The 2013 Banking Conference: Working Toward Greater Transparency and Accountability
In mid-September, the American Institute of Certified Public Accountants (AICPA) held its annual National Conference on Banks and Savings Institutions in National Harbor, Maryland. With more than 1,000 attendees, 45 sessions and 69 speakers, the conference delivered comprehensive discussions on current economic, accounting, regulatory, auditing and financial reporting issues. Speakers included prestigious economists, and officials from standard setting bodies and regulatory agencies. While this article does not capture all topics discussed, it will highlight the conference’s common themes and hot topics which revolve around the need for the banking industry to improve its credibility through improvements to transparency and accountability.
Douglas Duncan, Fannie Mae’s Chief Economist, gave a presentation titled “Transition to Normal” focusing on the general macroeconomic environment, credit conditions, and the real estate market. Overall, he feels the economy is continuing to underperform, but is improving, and housing, while still not robust, has gained firm footing. Homebuilding is forecasted to reach “normal” levels in 2016 with increases in house prices being driven by supply and not demand. Duncan also expressed concerns about the federal fiscal imbalances that will weigh on the economy due to higher taxes, less spending, weaker growth, and higher inflation. Additionally, he is concerned about weakening consumer spending rates (the growth rate between 1980 and 2007 was 3.4%; it is currently at 1.5%), the below par capital expenditure growth, and the dampening of consumers’ confidence in the housing market. Although interest rates remain low from a historical perspective, the relatively recent rate increases have weakened refinance activity as anticipated.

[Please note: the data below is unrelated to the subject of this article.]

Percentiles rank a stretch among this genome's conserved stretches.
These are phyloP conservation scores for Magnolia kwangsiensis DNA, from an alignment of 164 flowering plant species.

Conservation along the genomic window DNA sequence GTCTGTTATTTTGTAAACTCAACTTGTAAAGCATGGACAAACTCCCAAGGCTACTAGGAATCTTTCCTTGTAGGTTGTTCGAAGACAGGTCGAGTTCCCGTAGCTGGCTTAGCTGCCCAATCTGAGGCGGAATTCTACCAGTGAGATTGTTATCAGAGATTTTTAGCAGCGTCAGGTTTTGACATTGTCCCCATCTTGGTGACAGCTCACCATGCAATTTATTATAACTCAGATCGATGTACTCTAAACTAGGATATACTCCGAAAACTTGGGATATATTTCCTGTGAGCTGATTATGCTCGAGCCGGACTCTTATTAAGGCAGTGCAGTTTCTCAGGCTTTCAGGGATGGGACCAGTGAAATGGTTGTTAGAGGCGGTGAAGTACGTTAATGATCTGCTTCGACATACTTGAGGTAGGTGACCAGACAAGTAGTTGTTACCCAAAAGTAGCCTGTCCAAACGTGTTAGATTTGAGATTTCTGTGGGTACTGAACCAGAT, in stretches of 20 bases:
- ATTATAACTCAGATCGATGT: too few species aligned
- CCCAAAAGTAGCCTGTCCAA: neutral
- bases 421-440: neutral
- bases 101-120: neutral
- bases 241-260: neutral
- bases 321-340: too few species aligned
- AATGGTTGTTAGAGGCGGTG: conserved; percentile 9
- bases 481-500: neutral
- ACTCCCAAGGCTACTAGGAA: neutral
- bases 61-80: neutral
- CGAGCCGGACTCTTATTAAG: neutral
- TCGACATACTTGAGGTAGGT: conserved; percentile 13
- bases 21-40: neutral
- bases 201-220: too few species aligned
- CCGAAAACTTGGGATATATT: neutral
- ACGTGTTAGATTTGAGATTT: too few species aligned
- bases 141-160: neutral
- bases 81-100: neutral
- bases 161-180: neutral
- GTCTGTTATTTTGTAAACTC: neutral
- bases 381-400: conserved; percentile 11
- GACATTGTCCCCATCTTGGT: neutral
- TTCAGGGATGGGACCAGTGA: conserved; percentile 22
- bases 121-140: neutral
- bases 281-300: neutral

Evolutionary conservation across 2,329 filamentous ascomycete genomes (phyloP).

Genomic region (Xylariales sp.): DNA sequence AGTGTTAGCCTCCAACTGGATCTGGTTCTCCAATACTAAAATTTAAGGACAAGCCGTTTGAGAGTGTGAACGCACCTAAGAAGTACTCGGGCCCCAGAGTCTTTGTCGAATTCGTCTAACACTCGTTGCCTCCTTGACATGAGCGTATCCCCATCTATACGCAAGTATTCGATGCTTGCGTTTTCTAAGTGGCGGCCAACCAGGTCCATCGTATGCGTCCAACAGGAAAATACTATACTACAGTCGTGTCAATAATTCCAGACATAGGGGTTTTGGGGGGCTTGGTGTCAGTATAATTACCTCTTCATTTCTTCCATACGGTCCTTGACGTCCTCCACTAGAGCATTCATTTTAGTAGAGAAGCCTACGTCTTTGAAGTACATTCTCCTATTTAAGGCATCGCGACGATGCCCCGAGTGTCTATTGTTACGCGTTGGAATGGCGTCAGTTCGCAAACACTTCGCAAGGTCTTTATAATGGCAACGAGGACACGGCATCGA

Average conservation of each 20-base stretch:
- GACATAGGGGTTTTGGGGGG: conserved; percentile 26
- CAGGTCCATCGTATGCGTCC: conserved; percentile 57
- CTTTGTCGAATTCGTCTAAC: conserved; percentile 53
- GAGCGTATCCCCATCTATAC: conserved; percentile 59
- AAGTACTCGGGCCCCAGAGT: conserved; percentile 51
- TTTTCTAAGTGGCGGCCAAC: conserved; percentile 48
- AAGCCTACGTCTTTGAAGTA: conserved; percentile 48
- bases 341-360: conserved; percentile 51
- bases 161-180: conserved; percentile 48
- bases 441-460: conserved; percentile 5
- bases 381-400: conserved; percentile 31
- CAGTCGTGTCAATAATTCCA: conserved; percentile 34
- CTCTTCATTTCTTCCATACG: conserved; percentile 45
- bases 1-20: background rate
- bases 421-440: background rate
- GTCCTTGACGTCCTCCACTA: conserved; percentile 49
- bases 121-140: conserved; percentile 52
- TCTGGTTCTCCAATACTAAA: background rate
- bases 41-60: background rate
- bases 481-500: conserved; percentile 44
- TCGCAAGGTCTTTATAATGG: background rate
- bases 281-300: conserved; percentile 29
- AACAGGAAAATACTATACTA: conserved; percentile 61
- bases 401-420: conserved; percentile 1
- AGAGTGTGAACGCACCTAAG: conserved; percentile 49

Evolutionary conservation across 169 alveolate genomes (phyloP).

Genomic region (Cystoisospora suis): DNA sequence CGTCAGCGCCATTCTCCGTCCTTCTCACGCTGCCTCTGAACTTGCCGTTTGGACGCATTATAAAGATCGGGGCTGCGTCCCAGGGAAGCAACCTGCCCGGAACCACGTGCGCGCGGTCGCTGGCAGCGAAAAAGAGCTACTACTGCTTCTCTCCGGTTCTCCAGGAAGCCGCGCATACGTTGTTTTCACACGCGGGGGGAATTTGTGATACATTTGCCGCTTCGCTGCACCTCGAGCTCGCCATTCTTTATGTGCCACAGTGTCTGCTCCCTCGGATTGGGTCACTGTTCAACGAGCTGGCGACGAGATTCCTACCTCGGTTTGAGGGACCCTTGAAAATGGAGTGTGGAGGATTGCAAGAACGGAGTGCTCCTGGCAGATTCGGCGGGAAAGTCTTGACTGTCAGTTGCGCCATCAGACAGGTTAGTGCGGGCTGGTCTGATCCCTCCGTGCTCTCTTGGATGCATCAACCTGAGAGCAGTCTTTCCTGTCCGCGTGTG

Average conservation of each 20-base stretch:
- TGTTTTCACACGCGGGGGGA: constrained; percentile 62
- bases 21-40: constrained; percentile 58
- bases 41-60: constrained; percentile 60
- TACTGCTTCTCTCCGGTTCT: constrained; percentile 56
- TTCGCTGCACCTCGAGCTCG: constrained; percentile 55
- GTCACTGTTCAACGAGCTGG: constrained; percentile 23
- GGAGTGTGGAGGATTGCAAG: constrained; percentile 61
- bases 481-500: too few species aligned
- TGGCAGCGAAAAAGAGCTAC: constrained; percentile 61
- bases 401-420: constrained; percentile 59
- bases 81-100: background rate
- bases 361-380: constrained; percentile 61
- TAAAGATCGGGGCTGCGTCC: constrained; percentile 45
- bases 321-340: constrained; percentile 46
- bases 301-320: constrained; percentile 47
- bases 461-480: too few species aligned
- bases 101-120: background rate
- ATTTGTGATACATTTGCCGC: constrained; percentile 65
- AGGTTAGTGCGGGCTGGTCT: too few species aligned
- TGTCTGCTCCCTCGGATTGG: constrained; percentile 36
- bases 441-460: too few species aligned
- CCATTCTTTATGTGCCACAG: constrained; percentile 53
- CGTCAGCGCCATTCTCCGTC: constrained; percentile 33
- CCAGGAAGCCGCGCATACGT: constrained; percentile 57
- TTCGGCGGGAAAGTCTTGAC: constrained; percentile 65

One theme of the conference was that the proposed Current Expected Credit Loss (CECL) model is supported by the standard setting bodies and regulators because they believe weaknesses in the current model became apparent during the recent economic recession. Regulators feel that most investors support CECL, but that preparers generally do not, because of their concern with projecting losses beyond a reasonably foreseeable period, and that CECL does not reflect the economics of lending. Thomas Curry, Comptroller of the Currency, and Kathy Murphy, the Chief Accountant at the Office of the Comptroller of the Currency, both noted that based on studies performed, allowances are expected to increase between 30% and 50% upon implementation of CECL. The two largest challenges are going to be: (1) the ability to develop reasonable and supportable forecasts that include general economic conditions, the direction of the economic cycle, changes in underwriting and collateral values, and (2) the ability to estimate what loan balances are going to be for hard-to-determine loan products. For example, mortgages and home-equity lines-of-credit may need a separate model due to long loan life, advances, prepayments, etc.
Kathy Murphy advised that banks should continue to improve their documentation relating to qualitative and environmental factors’ impact on the allowance for loan losses, particularly in light of the fact that balances are trending down and “releases” continue. Murphy noted that documentation should include a description of each factor, management’s analysis of how each factor changed over time, which loan group’s loss estimates have been adjusted, the amount by which loss estimates have been adjusted, an explanation of how management estimates the impact and other available data supporting the reasonableness of the adjustments.